Newly elected French president Emmanuel Macron did not talk much about healthcare during his campaign. Now that his party has won a sweeping majority in Parliament, what is in store for the sector?
One thing is clear: the nomination of Agnès Buzyn to the post of Minister of Health appears to please the private sector.
A haematology professor and ex-president of the Haute Autorité de Santé (HAS), an independent scientific regulatory body, several of our French contacts told us that many believe her arrival is sending the right signals: the time of Marisol Touraine, the former MOH fiercely opposed to private healthcare, is truly over.
“Agnès Buzyn wants to focus on prevention, most importantly because Macron aims to limit public healthcare spending to a 2.3% annual increase. That means between €4bn and €5bn worth of savings,” says Stéphane Pichon, managing partner at French consultancy Your Care Consult.
“It will be as usual. We know that will lead to further tariff decreases and less drugs being reimbursed,” he adds.
The country’s budget deficit, which ex-president François Hollande said would be under the 3% ceiling agreed by the EU, already looks set to stand at around 3.2% in 2017.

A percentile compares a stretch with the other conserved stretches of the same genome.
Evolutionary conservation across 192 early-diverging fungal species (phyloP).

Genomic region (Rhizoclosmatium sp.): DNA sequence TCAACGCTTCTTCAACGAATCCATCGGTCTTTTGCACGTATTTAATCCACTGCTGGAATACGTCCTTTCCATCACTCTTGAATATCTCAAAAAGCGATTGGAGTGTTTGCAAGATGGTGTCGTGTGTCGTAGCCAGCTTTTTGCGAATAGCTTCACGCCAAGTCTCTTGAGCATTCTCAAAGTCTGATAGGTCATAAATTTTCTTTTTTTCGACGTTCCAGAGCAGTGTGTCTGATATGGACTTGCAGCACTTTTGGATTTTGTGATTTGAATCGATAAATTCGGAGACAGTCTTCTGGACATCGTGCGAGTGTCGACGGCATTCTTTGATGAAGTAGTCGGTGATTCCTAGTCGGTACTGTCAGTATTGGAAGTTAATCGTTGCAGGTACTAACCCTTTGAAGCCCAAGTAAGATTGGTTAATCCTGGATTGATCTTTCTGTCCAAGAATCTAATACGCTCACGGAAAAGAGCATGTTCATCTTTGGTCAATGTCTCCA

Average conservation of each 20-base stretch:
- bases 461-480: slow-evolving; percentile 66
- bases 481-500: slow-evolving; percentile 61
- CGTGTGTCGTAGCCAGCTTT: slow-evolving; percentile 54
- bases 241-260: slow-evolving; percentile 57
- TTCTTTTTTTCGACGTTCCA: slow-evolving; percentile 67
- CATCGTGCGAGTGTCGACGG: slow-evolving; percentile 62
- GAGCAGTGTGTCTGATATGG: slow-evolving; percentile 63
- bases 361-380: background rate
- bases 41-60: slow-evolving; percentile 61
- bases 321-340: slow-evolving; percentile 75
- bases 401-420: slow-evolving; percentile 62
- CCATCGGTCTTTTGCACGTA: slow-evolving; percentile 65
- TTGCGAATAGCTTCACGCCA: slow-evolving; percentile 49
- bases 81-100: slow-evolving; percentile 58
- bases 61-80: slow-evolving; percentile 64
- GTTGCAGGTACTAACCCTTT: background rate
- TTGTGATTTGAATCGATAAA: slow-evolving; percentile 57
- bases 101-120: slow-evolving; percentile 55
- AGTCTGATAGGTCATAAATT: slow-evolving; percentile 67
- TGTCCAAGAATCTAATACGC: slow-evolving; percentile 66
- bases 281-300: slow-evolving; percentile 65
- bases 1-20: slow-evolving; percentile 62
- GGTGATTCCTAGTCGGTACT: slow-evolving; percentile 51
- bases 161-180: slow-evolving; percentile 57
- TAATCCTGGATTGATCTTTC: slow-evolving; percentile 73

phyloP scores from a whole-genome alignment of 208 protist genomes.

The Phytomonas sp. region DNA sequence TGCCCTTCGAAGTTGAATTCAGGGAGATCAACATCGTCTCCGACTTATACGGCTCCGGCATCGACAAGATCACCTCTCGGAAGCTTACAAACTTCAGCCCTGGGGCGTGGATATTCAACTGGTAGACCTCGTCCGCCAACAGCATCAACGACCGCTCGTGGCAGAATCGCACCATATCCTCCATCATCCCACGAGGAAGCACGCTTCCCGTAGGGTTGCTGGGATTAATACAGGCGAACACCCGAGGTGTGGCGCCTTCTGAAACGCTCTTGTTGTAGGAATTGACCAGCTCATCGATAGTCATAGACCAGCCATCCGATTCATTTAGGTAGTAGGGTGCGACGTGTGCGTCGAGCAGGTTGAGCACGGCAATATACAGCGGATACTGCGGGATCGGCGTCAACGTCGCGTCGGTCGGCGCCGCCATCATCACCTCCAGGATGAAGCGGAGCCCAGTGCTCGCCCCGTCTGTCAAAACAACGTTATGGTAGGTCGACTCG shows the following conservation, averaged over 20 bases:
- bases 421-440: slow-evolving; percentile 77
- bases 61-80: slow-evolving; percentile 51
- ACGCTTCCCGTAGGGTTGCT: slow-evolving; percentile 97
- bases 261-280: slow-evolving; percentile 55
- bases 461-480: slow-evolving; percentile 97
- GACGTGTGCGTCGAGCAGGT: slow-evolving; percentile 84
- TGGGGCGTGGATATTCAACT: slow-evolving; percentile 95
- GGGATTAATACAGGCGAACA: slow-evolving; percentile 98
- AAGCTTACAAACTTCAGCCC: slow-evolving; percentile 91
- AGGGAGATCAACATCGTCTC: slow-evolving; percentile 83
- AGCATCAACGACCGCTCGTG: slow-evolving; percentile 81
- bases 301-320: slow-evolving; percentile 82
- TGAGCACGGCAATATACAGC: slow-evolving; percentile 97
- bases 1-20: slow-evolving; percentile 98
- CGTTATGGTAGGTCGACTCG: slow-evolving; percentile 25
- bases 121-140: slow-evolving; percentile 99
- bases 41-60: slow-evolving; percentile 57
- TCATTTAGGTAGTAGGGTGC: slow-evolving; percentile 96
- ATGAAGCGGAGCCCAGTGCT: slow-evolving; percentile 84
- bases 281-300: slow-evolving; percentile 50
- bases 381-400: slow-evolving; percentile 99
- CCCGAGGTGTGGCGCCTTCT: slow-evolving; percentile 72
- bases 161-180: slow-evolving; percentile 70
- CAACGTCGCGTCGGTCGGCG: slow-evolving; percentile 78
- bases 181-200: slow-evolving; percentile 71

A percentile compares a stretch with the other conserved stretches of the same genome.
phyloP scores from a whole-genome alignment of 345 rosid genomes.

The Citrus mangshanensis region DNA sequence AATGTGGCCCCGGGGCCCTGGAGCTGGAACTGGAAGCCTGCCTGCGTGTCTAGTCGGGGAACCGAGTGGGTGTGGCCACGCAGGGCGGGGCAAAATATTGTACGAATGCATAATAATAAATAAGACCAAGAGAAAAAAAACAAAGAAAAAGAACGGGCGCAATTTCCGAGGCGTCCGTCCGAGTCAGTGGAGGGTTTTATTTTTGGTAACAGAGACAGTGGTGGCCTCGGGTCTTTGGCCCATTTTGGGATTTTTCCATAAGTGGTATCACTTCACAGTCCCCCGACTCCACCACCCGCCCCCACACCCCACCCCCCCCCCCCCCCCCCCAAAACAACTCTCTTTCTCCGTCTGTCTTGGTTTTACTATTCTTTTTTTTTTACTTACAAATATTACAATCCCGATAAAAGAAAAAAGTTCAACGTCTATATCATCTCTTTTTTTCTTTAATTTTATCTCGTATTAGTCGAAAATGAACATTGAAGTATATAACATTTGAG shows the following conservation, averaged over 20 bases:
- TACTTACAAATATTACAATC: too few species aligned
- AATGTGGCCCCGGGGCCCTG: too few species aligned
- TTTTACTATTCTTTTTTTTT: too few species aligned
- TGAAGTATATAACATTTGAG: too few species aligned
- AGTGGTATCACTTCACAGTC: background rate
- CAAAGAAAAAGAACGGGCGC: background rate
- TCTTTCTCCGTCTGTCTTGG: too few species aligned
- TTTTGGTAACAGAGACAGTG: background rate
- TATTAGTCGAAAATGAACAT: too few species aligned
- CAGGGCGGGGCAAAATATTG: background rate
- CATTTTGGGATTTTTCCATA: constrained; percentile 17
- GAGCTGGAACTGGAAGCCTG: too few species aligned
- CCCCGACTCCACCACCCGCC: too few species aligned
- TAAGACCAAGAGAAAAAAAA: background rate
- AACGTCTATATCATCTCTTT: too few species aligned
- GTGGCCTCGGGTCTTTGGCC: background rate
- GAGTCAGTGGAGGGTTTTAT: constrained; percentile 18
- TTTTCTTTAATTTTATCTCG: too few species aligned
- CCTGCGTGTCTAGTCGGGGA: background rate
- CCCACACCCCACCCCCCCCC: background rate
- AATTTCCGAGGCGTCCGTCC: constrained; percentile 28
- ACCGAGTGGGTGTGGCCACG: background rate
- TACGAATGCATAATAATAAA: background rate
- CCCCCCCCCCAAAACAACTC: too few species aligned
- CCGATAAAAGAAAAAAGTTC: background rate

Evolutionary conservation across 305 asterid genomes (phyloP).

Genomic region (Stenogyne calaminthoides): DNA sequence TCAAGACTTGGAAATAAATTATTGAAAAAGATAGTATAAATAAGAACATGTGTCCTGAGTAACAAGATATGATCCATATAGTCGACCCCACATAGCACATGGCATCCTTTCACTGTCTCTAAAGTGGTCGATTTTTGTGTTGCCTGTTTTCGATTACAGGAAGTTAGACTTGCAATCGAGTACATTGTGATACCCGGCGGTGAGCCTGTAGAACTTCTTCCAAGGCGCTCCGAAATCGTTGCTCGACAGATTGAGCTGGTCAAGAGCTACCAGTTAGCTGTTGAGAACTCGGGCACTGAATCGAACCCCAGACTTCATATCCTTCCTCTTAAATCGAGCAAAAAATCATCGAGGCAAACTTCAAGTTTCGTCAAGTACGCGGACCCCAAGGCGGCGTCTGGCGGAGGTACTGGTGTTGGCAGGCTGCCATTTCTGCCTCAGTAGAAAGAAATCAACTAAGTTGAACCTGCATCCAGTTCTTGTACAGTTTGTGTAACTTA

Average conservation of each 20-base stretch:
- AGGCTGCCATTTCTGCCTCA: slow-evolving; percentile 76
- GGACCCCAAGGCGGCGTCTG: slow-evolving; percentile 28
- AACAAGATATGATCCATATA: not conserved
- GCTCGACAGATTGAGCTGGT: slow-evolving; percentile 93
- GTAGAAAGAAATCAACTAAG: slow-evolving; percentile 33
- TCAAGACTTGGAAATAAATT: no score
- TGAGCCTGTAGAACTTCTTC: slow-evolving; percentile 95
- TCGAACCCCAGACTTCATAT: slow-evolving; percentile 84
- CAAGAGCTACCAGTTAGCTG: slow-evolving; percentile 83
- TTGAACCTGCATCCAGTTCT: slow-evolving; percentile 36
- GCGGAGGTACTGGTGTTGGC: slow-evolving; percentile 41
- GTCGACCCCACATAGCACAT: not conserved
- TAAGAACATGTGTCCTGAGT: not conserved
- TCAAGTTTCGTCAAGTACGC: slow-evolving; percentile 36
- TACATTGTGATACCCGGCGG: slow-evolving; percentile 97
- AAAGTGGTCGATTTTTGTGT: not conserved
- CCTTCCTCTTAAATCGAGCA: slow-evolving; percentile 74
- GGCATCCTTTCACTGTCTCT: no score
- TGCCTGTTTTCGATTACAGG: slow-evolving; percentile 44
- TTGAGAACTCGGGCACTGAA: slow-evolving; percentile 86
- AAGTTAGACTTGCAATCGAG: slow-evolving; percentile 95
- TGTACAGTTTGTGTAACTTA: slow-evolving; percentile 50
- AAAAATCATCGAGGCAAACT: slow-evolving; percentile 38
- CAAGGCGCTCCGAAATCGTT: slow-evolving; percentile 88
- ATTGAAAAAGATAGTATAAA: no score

Such pressure to cut public spending suggests that Macron’s manifesto pledges may not be held – including his promise that the state will pay for the entirety of dental care, eyewear and hearing aids by 2022.
“What we’ve actually seen in recent years is the reimbursement of glasses being limited to once every two years. Opticians are seeing drops in the sales of glasses,” says Pichon.
Meanwhile, Buzyn has decided to merge some mutuelles (supplementary medical insurance) from January 2018 – hoping to “improve services” and “help save costs”.
Macron is also intending to reform the payment structure of hospitals and to change the way they are managed. His manifesto insists on the need to reduce the weight of DRGs in payments to all hospitals, and to give hospitals more autonomy. Pichon, however, says this is no priority for the new government which too busy trying to reform labour laws, considered a key step to fight against unemployment.
He is more optimistic on the pledge to fight the “déserts médicaux” (large rural areas with not enough doctors): “Doctors are organising themselves differently, centralising back office processes and working as a multidisciplinary team. But this is happening regardless of what government is in power.”
“It’s worth bearing in mind that many in the industry wanted Fillon to win. But Macron is the best they could have hoped for after the first round and they will have to work with him. It could have been much worse.”
One source speculated that recent healthcare laws passed by Touraine could be used to enable external investors in areas such as imaging services.
Source: Healthcare Business International – June 30th 2017